Why assisted suicide is 'normal' in Switzerland

Switzerland, leading the way in assisted suicide?

Committing suicide is an age-old issue. Here depicted is one of the most famous suicides: “The Death of Socrates”. This painting by Jacques Louis David (1748-1825) dates from 1787 akg-images
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Autonomy. Whether you are talking about the terminally ill or those simply tired of life, this is the most important, and often the final argument, in the assisted suicide debate. Many people want to decide for themselves when to end their lives.

This content was published on July 11, 2016 - 11:00

The final act in assisted suicide – which is widely accepted in Switzerland – is the taking of a lethal substance. It needs the patient’s active involvement. Or to put it another way: it’s a suicide for which the patient requires medical help to prepare.

Switzerland is one of the most progressive countries in the world when it comes to assisted suicide. That’s why “suicide tourism” is booming, because the right to suicide in old age is barely regulated. This liberal attitude makes us easily forget though that even in Switzerland dealing with assisted suicide is no easy matter. There is a constant struggle with fundamental principles – political, religious, social and ethical. Can a human life in a time of need be a matter of debate? Discussions about banning suicide tourism come up time and again.

Larissa M. Bieler is Editor in Chief at Nikkol Rot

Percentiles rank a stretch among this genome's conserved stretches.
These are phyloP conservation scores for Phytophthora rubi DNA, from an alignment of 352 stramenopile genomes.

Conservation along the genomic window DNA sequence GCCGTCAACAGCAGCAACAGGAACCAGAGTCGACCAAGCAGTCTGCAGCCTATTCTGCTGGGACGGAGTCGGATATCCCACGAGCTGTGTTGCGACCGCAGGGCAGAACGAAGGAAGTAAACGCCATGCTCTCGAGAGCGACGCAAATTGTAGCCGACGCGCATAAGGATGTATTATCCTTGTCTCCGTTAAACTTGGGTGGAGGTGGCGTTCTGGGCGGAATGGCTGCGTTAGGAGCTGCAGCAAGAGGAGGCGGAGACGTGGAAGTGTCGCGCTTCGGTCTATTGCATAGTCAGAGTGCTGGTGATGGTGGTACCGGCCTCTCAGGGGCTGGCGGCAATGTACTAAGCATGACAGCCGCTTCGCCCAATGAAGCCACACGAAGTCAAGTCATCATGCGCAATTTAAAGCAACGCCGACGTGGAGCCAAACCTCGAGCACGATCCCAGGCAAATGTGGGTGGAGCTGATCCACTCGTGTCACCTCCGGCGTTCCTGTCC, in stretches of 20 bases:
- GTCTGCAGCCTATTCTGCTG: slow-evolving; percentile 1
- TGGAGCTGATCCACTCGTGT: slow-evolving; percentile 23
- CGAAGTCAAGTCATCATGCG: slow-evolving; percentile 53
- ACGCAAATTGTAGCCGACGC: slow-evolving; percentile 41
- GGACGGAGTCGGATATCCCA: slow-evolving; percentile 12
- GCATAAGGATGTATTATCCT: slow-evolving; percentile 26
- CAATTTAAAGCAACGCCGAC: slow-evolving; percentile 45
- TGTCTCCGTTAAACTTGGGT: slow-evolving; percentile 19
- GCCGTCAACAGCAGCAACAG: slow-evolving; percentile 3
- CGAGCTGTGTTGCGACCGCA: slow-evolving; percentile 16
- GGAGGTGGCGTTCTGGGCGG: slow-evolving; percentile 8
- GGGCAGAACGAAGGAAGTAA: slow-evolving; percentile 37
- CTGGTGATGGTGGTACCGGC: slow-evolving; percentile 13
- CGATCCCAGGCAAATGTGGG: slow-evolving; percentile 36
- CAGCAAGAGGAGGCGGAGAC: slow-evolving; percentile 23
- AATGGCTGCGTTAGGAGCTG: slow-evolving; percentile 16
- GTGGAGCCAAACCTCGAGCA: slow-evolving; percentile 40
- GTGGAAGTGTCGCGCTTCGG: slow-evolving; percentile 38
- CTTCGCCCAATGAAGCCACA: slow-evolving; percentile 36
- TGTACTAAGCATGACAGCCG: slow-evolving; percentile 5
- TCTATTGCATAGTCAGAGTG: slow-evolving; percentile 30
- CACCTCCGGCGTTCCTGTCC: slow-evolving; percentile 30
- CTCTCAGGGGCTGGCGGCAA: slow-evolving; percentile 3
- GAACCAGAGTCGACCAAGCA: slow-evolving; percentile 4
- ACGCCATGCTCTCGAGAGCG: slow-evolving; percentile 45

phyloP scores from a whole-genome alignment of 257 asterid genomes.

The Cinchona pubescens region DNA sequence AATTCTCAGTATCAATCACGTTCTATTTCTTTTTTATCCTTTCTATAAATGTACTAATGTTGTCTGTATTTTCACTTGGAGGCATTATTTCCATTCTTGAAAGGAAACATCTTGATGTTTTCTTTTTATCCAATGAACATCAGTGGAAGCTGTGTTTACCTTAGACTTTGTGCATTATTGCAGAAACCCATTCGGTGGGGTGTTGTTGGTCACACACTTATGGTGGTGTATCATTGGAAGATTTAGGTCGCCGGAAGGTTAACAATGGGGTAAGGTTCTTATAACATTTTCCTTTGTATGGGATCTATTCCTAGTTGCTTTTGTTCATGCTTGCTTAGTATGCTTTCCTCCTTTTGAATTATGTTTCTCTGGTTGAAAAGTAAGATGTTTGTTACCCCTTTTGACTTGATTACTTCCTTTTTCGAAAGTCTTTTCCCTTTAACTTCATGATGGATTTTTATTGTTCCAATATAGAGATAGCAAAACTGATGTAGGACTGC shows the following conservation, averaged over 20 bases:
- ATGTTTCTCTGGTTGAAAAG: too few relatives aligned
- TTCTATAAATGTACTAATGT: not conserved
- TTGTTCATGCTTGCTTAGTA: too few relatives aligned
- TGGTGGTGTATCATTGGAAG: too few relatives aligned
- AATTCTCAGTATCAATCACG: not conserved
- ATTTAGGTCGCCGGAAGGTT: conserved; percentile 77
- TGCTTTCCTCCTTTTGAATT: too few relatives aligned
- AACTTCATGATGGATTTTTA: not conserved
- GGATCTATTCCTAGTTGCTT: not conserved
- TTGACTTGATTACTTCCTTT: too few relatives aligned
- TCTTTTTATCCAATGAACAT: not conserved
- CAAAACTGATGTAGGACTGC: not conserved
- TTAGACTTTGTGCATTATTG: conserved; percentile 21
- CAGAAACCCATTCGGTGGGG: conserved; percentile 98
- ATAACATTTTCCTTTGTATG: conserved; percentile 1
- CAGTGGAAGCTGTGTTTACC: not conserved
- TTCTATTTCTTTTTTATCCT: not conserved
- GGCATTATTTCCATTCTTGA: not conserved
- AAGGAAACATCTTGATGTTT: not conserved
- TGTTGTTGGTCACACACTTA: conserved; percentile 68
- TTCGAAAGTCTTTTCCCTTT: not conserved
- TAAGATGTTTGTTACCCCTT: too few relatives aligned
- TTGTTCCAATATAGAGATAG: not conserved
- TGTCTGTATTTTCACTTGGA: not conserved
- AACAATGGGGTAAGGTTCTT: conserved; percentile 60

Assisted suicide organisations in Switzerland like Dignitas or Exit consider assisted suicide as the “final human right”. People only demand an accompanied death when they are no longer able to do it themselves.

The patient’s wish is of the highest importance. Every wish to die should be respected, without any moral judgement. Swiss politician This Jenny, for example, opted – as widely reported in the media – for an assisted suicide in hospital in his home canton of Glarus. But much of what is said in the media is oversimplified: that you have to be a tough character to maintain this kind of independence to the very end. Stories about celebrity assisted suicides are often reported like this. This little bit of freedom to kill yourself - with the approval of an outside authority and thus in dignity and not, as previously, under (especially religious) disapproval – is presented as an achievement. And Switzerland is the mecca for this.

But work in the palliative care sector shows that this does not always happen in real life. Palliative care seeks to give some transparency to the issues of confronting death and the wish to die. It also aims to remove the taboos. There is an alternative. Suicide can be a long-term burden for loved ones and end up being an extremely ambivalent act for the patient. Do I want to go or not?